Most cases of corneal dystrophy are inherited as an autosomal dominant trait with variable expressivity.

Genetic diseases are determined by the combination of genes for a particular trait that are on the chromosomes received from the father and the mother.  In dominant conditions, only one abnormal gene copy is required, whereas with recessive conditions, both copies of the gene need to be defective. The dominant gene can be passed down from either parent.

The term variable expressivity means that some individuals who inherit the same gene for a dominant disorder may not have the degree of the condition..

Who is Affected?

Most corneal dystrophies affect women and men equally. One main exception is Fuchs corneal dystrophy which affects women about four times as often as men. The corneal dystrophies can affect individuals of any age. Since many affected people are asymptomatic, it is difficult to know how many people actually have corneal dystrophies.


The presence of a corneal dystrophy may be found incidentally during a routine eye examination. A diagnosis may be confirmed by a thorough clinical evaluation, a detailed patient history and a variety of tests, such as a slit lamp examination, in which a special microscope (slit lamp) allows a physician to view the eye through high magnification. Some specific corneal dystrophies can be diagnosed with molecular genetic tests even before symptoms develop.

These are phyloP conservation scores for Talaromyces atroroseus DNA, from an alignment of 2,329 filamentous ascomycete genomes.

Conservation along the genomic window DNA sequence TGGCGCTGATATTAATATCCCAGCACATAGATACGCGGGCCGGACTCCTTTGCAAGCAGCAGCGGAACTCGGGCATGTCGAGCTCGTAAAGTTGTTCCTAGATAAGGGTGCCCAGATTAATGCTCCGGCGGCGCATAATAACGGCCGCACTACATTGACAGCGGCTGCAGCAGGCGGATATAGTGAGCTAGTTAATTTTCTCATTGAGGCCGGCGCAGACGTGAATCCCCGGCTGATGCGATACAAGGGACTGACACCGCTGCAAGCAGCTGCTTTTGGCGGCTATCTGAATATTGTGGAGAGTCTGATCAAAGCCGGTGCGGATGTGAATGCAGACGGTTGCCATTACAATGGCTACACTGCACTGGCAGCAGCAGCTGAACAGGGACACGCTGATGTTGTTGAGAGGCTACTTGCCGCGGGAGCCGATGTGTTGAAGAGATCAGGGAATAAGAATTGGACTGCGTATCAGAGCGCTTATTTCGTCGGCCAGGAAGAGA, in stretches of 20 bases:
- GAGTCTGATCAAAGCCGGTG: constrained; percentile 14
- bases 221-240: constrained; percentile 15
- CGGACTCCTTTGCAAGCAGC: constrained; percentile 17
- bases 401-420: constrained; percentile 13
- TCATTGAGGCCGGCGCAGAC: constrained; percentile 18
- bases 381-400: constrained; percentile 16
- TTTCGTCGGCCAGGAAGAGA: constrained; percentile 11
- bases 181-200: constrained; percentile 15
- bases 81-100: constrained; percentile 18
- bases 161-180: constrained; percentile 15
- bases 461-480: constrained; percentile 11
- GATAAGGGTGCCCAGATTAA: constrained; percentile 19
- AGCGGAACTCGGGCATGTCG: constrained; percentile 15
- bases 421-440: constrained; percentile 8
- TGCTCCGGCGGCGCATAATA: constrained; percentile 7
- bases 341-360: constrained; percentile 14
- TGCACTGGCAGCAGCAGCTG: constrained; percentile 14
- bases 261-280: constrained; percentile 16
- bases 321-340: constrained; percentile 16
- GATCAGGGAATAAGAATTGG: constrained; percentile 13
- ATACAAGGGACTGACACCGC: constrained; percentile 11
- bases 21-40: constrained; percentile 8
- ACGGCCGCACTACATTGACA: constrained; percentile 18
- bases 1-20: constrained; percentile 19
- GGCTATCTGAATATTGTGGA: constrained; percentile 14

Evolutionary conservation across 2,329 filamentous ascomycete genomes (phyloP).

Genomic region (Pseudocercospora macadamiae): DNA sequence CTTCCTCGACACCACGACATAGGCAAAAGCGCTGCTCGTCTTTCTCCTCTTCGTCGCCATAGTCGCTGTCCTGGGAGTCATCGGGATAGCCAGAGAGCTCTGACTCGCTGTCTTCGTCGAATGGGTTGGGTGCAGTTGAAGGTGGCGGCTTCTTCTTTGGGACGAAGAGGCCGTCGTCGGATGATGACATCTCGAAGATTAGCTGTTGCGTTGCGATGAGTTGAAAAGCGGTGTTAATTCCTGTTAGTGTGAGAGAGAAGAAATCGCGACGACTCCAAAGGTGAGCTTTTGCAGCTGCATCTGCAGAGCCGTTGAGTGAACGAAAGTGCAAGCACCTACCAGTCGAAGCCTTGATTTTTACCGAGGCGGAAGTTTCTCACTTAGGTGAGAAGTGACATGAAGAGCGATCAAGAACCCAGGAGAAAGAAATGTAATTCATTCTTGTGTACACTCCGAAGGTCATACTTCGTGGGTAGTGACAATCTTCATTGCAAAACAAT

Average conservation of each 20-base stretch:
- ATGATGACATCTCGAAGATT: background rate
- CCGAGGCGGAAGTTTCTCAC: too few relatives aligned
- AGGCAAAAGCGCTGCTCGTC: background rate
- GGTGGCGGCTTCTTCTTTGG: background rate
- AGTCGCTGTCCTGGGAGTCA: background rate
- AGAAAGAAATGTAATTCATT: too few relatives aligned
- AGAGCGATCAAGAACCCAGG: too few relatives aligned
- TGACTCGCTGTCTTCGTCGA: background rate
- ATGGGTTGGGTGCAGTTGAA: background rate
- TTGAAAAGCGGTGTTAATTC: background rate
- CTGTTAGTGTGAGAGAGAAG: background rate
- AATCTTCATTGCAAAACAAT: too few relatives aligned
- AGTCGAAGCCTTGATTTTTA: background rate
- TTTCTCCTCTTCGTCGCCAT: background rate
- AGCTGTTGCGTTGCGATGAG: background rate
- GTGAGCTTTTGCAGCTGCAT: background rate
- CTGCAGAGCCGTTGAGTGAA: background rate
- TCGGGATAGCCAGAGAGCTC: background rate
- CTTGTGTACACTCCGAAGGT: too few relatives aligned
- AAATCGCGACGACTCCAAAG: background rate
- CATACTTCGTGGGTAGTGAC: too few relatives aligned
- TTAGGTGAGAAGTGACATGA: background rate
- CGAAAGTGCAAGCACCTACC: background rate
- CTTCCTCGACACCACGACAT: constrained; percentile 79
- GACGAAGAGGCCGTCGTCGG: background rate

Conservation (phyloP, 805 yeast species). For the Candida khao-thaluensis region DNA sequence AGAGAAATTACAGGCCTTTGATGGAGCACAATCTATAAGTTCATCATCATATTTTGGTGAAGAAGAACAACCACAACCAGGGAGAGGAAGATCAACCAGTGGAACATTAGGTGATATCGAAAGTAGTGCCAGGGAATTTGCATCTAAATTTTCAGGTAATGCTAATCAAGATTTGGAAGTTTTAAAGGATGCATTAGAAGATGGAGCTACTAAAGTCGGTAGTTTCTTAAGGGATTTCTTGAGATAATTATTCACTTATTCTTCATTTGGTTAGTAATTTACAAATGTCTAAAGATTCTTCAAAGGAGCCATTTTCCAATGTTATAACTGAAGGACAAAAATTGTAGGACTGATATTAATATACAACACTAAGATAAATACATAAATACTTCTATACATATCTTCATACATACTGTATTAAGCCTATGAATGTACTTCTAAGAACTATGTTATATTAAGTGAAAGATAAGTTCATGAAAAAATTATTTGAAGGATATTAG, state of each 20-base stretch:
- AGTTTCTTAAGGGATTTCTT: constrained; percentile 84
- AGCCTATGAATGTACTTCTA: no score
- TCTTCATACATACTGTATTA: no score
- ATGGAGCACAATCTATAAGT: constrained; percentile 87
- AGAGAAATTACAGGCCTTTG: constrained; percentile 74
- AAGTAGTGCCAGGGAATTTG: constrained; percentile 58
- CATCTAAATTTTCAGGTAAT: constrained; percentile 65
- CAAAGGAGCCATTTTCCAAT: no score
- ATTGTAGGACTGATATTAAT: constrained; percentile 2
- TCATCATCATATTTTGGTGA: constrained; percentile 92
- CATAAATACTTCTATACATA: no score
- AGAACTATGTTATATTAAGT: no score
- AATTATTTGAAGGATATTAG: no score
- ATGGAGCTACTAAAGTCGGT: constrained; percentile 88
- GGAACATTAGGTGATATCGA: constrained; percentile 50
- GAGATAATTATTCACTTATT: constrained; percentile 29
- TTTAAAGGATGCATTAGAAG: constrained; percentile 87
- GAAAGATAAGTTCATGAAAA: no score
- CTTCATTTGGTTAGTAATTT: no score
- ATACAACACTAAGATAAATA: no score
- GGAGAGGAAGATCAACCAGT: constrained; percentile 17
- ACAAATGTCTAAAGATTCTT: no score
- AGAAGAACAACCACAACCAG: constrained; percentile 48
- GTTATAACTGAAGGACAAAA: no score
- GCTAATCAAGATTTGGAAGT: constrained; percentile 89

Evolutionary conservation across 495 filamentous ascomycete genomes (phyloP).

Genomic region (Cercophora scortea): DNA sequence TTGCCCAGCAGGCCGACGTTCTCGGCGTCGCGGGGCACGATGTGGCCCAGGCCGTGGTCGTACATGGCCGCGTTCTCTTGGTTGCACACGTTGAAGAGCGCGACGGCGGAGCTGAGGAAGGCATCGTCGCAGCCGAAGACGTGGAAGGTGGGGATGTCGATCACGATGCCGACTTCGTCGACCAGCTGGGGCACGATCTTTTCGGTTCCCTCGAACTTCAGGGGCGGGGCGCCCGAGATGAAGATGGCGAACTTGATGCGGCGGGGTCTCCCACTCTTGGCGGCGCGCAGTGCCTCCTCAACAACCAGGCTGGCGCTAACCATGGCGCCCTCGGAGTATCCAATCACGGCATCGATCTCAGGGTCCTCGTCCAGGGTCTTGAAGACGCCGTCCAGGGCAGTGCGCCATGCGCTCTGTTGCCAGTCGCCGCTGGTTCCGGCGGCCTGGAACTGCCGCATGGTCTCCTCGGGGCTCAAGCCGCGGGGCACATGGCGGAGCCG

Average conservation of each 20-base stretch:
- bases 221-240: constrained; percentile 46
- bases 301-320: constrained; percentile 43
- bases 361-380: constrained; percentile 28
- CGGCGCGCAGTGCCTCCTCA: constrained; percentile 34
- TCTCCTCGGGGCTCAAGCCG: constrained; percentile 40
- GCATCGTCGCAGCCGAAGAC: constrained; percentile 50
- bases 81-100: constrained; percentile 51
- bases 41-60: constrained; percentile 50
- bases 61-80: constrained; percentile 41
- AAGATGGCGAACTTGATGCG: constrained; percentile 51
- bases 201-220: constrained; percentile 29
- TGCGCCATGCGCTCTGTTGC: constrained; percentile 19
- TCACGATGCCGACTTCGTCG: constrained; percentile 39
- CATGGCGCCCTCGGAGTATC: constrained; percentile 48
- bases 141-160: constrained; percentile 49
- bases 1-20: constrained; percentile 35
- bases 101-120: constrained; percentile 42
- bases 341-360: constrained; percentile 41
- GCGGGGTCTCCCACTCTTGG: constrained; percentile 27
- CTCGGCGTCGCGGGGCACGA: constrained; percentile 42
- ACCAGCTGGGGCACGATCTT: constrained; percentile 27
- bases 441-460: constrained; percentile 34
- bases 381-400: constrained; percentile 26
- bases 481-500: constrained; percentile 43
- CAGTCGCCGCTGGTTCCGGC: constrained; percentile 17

The treatment of corneal dystrophies varies. Individuals who are asymptomatic, or only have mild symptoms, may not require any treatment. They can, instead, be regularly observed to detect potential progression of the disease.

Other corneal dystrophies may need treatments including eye drops, ointments, lasers and corneal transplant. Recurrent corneal erosions (a common finding in most corneal dystrophies) may be treated with lubricating eye drops, ointments, antibiotics or specialized (bandage soft) contact lenses. If recurrent erosions persist, additional measures may be necessary.

Some conditions, such as epithelial dystrophies or granular dystrophy, may benefit from Excimer laser photherapeutic keratectomy, where available.

For other individuals where laser treatment is not possible and the symptoms are significant, a corneal transplant may be necessary.

Corneal transplants can be very successful in treating individuals with severe forms of corneal dystrophies. However, patients need to be aware that the dystrophic changes will eventually develop in the donated “new” cornea.

Recent advances in corneal transplant surgery have made partial thickness, or lamellar, transplant surgery much more commonplace

The exact treatment option chosen will depend upon various factors including

  1. what is the specific type of corneal dystrophy presen
  2. the severity of associated symptoms
  3. the rate of progression of the disease
  4. patient’s overall health and quality of life.

Genetic counseling may also be of benefit for affected individuals and their families.